If one day, a people desire to live, Then fate will answer their call And their night will then begin to fade, And their chains break and fall.
“Will to Live” Abī al-Qāsim al-Shābī
One of the most inspiring aspects of the Egyptian revolution was the outpouring of creative expression that accompanied the uprising’s social and political movements in the form of protest songs, poetry, slogans, chants, graffiti and installation art, street theatre, cartoons, among other forms of artistic inventiveness. Creative dissidence has always been an integral part of protest movements, as argued by Iraqi poet Sinan Antoon (2011):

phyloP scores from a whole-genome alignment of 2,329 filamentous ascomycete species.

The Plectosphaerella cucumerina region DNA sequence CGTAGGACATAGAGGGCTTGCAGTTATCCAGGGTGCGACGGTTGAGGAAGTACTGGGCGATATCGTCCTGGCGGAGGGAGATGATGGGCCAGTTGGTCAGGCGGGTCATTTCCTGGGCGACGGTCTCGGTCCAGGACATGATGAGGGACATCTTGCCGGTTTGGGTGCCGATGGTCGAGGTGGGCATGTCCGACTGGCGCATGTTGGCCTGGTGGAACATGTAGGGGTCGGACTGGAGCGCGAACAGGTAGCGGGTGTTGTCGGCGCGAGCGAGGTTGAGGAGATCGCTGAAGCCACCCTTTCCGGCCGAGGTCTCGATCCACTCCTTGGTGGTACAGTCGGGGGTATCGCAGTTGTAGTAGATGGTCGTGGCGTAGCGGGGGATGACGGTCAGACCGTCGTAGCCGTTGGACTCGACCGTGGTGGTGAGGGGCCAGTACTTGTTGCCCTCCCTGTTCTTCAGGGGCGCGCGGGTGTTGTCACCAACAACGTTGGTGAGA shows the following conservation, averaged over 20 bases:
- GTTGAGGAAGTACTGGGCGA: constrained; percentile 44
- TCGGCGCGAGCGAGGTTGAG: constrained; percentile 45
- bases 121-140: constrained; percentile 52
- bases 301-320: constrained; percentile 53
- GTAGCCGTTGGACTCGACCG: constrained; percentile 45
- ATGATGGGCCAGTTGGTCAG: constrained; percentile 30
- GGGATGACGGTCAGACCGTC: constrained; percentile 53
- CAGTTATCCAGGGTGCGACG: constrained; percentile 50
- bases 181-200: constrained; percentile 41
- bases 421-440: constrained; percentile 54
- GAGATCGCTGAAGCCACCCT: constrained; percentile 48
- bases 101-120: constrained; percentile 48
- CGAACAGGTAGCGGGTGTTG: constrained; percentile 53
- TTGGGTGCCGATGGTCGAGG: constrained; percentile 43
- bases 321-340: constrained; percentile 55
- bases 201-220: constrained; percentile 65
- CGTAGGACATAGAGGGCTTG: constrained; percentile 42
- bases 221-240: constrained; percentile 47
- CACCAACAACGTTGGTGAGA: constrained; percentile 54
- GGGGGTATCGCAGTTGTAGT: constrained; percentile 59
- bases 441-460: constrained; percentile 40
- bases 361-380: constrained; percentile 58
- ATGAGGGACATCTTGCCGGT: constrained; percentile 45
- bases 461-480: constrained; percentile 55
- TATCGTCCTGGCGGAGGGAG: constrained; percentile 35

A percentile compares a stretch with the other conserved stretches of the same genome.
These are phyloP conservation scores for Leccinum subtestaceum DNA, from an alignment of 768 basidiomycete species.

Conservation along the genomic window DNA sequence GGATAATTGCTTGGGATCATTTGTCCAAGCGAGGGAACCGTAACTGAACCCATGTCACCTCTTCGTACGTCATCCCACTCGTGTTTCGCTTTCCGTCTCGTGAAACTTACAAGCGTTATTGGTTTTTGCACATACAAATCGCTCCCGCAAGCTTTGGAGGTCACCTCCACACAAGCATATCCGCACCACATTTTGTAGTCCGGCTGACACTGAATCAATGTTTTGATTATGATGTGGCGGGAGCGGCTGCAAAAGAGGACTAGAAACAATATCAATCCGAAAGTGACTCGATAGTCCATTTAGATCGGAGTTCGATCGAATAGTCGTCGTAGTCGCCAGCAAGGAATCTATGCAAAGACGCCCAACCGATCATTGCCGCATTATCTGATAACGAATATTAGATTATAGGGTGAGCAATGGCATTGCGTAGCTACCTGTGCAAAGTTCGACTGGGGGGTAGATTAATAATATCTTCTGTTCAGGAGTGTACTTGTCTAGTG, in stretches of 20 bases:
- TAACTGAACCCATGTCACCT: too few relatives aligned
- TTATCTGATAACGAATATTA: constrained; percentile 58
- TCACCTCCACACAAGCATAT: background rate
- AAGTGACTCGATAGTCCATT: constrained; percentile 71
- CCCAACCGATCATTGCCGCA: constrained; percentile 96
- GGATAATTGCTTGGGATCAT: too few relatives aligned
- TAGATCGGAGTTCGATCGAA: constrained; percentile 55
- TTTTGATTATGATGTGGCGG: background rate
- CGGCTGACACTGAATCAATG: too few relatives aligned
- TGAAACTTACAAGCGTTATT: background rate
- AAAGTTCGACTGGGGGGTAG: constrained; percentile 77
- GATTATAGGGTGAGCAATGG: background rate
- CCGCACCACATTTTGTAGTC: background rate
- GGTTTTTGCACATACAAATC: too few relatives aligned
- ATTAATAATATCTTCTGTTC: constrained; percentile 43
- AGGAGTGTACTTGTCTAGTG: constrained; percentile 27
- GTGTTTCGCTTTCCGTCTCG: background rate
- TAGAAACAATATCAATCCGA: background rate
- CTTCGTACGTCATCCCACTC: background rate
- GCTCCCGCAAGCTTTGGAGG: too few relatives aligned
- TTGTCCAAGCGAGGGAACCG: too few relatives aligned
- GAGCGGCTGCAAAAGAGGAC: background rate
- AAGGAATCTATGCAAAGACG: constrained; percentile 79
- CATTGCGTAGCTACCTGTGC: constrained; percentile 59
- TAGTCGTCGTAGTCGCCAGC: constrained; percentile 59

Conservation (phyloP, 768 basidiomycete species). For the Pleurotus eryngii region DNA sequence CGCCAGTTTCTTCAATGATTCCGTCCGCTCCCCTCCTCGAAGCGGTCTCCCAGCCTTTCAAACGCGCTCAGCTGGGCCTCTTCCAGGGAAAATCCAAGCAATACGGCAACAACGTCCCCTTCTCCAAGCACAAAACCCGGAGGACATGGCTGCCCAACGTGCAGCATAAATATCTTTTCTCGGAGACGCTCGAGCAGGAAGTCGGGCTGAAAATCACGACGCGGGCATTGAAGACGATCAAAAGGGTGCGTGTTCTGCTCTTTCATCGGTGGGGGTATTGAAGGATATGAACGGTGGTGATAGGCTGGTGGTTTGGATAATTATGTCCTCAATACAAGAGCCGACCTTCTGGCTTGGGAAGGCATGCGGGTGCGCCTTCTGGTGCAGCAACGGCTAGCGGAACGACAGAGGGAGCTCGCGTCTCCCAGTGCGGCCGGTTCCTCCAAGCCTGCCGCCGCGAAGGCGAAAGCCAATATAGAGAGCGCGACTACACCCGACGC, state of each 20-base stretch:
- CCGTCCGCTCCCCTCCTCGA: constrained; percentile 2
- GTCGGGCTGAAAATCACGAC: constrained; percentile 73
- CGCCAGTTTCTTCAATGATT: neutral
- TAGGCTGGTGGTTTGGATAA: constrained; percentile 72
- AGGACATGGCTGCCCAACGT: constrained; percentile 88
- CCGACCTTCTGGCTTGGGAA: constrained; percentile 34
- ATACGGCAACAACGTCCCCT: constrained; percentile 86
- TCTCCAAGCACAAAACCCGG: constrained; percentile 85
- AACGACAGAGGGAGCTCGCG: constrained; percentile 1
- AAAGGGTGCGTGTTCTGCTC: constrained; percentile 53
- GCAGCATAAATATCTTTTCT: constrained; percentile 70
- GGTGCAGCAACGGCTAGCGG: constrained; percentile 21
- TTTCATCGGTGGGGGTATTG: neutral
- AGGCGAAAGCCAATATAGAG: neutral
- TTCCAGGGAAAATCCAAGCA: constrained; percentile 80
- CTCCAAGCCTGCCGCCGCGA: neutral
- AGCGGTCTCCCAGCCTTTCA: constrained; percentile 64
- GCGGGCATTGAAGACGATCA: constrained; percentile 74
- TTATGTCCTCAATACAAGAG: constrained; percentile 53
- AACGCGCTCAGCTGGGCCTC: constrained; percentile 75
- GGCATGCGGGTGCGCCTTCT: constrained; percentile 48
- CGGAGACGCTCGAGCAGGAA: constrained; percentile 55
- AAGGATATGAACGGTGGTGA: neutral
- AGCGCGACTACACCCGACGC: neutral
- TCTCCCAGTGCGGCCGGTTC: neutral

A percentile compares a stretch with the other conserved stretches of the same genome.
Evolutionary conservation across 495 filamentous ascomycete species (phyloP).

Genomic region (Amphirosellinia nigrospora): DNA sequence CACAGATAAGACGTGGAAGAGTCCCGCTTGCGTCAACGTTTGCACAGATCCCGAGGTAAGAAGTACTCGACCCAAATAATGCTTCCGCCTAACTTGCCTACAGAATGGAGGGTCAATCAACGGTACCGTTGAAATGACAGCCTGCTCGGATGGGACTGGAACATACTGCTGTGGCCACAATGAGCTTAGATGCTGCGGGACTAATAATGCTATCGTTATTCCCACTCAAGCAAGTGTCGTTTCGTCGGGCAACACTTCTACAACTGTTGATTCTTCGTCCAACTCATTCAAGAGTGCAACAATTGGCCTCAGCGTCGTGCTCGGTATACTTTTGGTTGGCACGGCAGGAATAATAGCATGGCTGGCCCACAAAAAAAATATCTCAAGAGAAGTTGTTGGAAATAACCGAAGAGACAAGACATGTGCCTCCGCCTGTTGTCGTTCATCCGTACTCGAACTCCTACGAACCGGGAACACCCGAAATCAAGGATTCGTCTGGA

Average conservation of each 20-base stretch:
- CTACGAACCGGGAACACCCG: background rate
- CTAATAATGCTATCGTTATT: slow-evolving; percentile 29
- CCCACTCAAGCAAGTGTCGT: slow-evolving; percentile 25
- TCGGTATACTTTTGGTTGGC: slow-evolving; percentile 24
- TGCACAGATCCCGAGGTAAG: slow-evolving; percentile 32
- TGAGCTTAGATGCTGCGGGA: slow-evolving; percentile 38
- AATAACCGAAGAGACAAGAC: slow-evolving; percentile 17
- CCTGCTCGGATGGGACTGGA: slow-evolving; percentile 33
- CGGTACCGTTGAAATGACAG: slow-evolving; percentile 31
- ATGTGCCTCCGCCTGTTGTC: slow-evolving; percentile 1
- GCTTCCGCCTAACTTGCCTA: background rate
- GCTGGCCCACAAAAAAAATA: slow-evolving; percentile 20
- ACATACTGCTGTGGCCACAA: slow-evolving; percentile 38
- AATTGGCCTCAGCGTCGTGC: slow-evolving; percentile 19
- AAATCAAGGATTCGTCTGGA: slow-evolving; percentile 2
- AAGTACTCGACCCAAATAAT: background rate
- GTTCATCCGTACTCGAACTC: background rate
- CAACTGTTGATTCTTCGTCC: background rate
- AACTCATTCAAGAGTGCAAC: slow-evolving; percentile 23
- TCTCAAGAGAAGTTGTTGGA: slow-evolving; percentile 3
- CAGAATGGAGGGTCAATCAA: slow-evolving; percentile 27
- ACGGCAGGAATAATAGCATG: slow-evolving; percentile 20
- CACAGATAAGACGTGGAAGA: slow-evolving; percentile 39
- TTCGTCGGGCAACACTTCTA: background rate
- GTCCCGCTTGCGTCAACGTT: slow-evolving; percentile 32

Poetry, novels and popular culture have chronicled and encapsulated the struggle of peoples against colonial rule and later, against postcolonial monarchies and dictatorships, so the poems, vignettes, and quotes from novels were all there in the collective unconscious.... The revolution introduced new songs, chants and tropes, but it refocused attention on an already existing, rich and living archive.... Contrary to all the brouhaha about Twitter and Facebook, what energized people in Tunisia and Egypt and elsewhere, aside from sociopolitical grievances and an accumulation of pain and anger, was a famous line of poetry by a Tunisian poet, al-Shabbi.
Antoon evokes Abū al-Qāsim al-Shābī, whose poem “The Will to Live,” referenced in the epigraph, symbolized the battle cry of Tunisians in the anti-colonial struggles of the early 1900s. Refrains from the poem echoed in both Tunisia and Egypt during the Arab spring uprisings over one century later, thereby highlighting the intimate synergies between the creative imaginary and revolutionary action.